2014 was a pretty bodacious year!
Leaving a full-time gig in 2013 was scary, and keeping a helpless human alive while making an unpredictable income was even scarier. But we’ve all survived (so far), and here are a few things I’ve observed since taking the freelance plunge.
In my #agencylife, we had a couple clients that I LOVED because they did good, important work. Or they were interested in doing things the right way, with authenticity and/or quality. Others… not so much. Now I have some say in who I do work for, and that feels good.
The flip-side of that is sometimes a job comes along that you’d really like to take for the money, but you have to reconsider; sometimes it’s the overall business, sometimes it’s who you’d be working with there… sometimes it’s not a realm you’d like to do much work in anymore. I don’t usually get much satisfaction from those kinds of jobs once they are completed anyway, so I’ve learned to listen to my gut and just pass.
Most people need one project, and then you rarely hear from them again. That’s a tough adjustment to make, when you’re used to a steady stream of hours worth of work. I was lucky enough to find a client that was willing to throw as much work at me as I could handle for a good six months — that is the kind of work I will definitely try to find again.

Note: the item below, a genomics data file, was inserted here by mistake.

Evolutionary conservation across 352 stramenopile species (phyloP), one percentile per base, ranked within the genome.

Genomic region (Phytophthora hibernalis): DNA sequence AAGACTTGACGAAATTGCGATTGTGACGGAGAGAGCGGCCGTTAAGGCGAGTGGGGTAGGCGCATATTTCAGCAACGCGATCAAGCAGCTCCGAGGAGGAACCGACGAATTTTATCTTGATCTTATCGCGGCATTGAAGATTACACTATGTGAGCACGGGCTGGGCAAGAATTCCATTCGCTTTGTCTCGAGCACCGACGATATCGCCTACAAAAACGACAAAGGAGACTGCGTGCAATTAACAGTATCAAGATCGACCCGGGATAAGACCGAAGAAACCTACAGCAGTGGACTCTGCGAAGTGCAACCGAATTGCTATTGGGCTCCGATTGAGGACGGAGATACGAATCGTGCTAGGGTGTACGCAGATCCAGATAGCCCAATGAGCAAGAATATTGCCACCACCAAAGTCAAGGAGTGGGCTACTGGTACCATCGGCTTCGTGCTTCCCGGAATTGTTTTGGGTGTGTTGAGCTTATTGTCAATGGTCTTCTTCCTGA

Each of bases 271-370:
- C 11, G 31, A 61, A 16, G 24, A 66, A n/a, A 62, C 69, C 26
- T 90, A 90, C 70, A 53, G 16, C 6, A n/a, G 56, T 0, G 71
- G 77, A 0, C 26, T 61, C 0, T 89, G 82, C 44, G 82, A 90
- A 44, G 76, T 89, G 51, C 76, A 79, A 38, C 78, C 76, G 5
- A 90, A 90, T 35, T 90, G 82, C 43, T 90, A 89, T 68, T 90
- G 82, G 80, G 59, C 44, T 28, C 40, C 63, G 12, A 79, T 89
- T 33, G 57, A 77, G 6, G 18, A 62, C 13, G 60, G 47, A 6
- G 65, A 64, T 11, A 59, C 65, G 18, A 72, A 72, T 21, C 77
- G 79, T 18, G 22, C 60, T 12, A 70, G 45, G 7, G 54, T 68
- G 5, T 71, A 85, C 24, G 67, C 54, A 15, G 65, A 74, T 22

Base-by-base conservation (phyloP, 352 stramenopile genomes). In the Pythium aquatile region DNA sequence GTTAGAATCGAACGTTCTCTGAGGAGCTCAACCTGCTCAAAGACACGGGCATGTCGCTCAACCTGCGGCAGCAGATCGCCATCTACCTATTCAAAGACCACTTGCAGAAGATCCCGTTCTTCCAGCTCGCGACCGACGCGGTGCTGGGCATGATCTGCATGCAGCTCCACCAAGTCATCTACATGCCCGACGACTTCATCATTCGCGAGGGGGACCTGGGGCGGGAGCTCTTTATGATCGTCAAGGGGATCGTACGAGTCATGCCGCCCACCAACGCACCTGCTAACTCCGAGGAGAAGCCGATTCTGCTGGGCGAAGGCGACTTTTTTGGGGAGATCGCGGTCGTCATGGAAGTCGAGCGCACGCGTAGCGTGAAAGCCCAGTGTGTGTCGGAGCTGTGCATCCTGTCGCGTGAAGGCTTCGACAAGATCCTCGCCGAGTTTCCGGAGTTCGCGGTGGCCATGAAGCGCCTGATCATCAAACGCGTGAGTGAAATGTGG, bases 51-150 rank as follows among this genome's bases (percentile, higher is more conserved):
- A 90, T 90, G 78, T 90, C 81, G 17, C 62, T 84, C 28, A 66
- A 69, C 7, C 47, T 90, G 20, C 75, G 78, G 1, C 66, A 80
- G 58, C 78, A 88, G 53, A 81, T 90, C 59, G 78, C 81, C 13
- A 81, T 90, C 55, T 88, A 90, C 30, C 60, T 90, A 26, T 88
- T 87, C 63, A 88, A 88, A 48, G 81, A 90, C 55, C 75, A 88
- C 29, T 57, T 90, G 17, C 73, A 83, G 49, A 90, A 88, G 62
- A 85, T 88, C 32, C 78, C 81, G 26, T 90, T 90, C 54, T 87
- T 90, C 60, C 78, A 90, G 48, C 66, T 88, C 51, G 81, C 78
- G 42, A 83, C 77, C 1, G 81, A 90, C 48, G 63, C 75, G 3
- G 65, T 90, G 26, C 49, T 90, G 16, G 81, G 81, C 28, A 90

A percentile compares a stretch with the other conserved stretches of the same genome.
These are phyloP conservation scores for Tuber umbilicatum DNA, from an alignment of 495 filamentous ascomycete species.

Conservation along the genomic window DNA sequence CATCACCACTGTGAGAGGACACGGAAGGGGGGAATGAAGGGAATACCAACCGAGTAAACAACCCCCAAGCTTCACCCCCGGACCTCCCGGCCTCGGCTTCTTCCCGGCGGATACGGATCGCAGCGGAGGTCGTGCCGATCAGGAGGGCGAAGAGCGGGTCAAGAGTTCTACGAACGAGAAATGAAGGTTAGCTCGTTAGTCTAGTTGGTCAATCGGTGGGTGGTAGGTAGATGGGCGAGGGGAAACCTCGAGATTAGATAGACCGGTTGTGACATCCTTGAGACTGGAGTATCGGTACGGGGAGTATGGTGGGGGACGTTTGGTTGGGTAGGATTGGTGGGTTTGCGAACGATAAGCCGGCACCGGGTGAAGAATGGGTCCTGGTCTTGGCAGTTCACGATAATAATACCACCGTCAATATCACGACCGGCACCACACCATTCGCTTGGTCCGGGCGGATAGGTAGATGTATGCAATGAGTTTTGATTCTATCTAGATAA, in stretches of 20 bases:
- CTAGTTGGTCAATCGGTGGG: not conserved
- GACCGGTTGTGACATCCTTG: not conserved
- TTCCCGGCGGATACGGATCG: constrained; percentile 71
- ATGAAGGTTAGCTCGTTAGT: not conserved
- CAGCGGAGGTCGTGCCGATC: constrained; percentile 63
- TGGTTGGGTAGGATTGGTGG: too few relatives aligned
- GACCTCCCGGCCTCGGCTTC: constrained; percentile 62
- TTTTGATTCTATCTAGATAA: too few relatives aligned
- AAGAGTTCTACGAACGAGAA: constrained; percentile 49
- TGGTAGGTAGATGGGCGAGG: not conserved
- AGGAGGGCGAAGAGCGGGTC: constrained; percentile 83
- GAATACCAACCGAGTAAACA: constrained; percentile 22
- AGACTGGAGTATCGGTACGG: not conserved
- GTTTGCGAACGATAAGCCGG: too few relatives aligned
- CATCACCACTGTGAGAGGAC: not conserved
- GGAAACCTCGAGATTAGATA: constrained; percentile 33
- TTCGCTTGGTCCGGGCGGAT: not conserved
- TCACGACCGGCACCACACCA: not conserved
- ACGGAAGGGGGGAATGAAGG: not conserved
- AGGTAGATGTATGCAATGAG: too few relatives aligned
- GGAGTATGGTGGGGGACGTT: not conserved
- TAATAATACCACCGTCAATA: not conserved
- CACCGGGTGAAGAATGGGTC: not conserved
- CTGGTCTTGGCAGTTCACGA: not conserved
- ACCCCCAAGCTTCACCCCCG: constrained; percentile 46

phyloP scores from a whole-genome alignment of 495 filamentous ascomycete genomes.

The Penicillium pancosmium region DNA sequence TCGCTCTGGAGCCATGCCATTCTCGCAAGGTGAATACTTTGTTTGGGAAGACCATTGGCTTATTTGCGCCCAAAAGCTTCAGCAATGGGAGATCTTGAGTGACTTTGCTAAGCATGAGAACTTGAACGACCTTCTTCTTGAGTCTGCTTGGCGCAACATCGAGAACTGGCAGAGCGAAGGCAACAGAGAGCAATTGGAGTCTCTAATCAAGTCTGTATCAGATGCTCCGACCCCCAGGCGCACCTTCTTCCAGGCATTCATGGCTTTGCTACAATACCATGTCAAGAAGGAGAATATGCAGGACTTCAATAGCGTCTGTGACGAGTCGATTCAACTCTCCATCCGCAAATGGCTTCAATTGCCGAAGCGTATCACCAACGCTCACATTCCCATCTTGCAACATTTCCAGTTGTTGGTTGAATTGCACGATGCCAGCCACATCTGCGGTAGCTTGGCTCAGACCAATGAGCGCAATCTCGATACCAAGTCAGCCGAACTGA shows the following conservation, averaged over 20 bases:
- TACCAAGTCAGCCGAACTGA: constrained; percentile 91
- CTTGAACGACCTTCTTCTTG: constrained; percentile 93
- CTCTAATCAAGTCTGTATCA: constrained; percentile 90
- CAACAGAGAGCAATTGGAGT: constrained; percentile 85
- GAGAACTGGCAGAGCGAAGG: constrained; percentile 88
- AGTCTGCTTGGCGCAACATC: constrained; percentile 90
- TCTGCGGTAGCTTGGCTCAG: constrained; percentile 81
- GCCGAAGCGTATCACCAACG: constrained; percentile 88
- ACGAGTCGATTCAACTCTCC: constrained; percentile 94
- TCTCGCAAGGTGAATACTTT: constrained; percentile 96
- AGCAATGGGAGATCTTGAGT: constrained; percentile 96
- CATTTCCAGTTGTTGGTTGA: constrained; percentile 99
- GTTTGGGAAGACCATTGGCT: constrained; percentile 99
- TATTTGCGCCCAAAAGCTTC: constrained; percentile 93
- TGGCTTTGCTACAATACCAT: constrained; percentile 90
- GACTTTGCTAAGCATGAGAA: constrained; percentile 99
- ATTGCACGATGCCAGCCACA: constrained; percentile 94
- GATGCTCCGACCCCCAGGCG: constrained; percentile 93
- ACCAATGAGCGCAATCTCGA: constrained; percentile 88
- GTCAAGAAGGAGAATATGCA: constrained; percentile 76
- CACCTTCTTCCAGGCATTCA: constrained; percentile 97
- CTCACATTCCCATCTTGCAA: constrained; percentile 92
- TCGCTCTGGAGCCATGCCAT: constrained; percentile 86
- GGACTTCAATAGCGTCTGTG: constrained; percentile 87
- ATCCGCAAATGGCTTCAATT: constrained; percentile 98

But the one-off jobs are also pretty great. Since I do a lot of different kinds of design — logo / identity, plus print, emails, websites, you name it — each offers a variety of requirements, constraints, budgets, etc. Not to mention getting deeper into the particulars of each of these media are allowing me to really learn more about my craft.
Sometimes I miss The List that I got handed every morning at work: it can be awesome to have someone just make the choices for you. But now I determine what, when, and how to do each of the tasks required of me. This flexibility is priceless — I often schedule work-time during Baby Sager’s naps, after bedtime or when she’s at a friend’s house.
“Finding your tribe” can sound like an overused trope, but I am surrounded by (and meeting more) great, hard-working people every day. It doesn’t really matter what they do — designers, developers, printers, makers, wood-workers, animators, whatever — talent and industriousness rub off. Plus, being able to ask for someone’s input on a project, or provide your own expertise to someone else, is an amazing feeling and makes for better work.
This was the first year I’ve put in as a freelancer, and I couldn’t have asked for a better start. I got some great work, interacted with some really wonderful people, and learned a bunch — about myself and about my industry. What more can a designer want?
Here’s to 2015!